“I recently read The Happiest Refugee by Anh Do, who fled Vietnam and travelled on a small boat with 40 relatives as a toddler, got attacked by pirates and arrived in Cabramatta, Sydney, Australia. After arrival, his parents worked day and night sewing and running a duck farm, so Anh and his brother could afford to go to school and get an education. It was truly a motivational book that inspired me to research further about refugees and the arising issues of displacement that still despite all the programs and bills implemented by the Australian Government and the UN exist today. Though what I found was rather disheartening, The conditions of immigration detention facilities, lack of access to family reunification for many refugees, robust refugee status determination processes and the prevalence of hate speech against refugees (refugee phobia) make the status of being a refugee more displeasure than it already has, it puts an extra burden on innocent people that already have so much to carry.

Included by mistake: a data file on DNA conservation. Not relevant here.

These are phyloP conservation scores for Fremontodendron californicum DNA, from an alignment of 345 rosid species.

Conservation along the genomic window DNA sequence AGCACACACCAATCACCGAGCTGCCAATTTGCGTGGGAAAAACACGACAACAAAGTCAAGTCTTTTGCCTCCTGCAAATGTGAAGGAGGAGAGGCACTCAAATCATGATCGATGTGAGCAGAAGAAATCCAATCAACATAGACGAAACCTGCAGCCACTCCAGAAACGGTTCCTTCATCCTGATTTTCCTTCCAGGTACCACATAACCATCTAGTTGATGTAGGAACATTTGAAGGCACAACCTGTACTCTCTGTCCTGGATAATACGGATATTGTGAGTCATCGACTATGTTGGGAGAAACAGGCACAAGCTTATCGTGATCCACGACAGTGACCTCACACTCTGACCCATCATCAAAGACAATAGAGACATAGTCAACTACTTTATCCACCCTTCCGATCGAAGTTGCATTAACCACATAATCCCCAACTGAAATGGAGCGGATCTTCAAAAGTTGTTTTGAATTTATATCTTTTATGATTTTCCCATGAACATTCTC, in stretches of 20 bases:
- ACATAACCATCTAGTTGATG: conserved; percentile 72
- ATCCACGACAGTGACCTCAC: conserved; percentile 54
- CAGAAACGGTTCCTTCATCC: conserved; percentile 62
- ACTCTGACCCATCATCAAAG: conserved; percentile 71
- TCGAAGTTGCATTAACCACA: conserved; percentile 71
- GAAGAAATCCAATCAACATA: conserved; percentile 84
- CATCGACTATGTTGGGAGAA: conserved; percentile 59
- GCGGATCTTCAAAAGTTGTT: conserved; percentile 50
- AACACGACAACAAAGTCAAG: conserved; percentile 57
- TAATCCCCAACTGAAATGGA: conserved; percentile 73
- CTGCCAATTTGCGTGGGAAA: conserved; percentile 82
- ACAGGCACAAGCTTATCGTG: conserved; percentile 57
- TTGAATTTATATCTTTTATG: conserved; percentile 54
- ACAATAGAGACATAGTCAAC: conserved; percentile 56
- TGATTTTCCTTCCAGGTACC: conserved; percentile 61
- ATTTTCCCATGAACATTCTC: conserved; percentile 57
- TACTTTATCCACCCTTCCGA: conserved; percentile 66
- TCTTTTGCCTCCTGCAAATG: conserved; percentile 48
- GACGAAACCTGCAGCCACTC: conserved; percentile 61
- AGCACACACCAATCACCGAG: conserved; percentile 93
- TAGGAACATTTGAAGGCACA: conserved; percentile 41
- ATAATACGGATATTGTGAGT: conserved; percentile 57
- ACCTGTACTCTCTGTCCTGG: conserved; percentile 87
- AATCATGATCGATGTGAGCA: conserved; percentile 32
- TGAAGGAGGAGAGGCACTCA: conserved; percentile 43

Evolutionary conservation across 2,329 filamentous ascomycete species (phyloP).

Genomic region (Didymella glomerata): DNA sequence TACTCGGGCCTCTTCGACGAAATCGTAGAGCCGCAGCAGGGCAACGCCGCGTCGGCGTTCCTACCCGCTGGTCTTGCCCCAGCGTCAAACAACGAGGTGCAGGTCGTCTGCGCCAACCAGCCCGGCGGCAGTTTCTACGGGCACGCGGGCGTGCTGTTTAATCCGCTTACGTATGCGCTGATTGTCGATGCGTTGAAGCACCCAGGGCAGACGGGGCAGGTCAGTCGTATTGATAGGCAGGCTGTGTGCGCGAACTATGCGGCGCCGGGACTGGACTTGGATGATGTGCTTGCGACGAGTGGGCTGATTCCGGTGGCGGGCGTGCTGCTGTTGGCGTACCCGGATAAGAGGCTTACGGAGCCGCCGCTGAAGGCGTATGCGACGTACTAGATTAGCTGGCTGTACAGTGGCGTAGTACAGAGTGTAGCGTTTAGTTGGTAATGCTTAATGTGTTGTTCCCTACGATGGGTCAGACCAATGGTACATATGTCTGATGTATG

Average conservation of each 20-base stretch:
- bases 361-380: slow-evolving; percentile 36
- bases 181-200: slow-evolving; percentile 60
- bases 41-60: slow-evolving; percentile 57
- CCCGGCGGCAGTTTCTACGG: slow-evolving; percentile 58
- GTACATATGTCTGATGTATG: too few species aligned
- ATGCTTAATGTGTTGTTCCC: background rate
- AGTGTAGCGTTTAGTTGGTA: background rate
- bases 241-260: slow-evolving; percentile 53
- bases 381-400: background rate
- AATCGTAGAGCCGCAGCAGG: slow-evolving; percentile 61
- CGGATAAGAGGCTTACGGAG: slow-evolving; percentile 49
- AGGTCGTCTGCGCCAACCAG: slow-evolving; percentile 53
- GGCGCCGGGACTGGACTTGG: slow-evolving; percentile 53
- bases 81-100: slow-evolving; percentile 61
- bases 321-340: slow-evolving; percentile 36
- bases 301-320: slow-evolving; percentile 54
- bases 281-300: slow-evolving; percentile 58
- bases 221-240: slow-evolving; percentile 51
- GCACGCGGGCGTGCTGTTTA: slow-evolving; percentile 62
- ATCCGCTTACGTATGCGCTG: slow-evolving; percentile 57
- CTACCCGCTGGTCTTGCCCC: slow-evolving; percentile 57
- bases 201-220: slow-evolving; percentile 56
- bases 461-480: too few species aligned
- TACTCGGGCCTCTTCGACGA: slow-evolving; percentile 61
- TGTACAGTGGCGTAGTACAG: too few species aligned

So much so that this issue is now classified as a humanitarian crisis. The international refugee regime is broken, the laws that we created 100 years ago don’t apply effectively to the modern world and nothing is being done about it. We need to fix this system and this is and change these laws.
Refugees are classified as a person who are outside their country of nationality or residence and have a fear of persecution because of their race, religion or particular social group or political opinion. There has been a rapid increase in conflicts and war in places like Iraq, Congo, Syria, Myanmar, Afghanistan, Iran and most recently Ukraine. People in such situations are forced to leave their homes, move to other areas in their home countries, cross borders or even resettle in a whole new country. They are faced with an abundance of problems in between such as legal documentation (visas, passports, licenses), financial status, and finding affordable housing. finding employment, language and communication barriers. community attitudes and impact of disrupted education on schooling.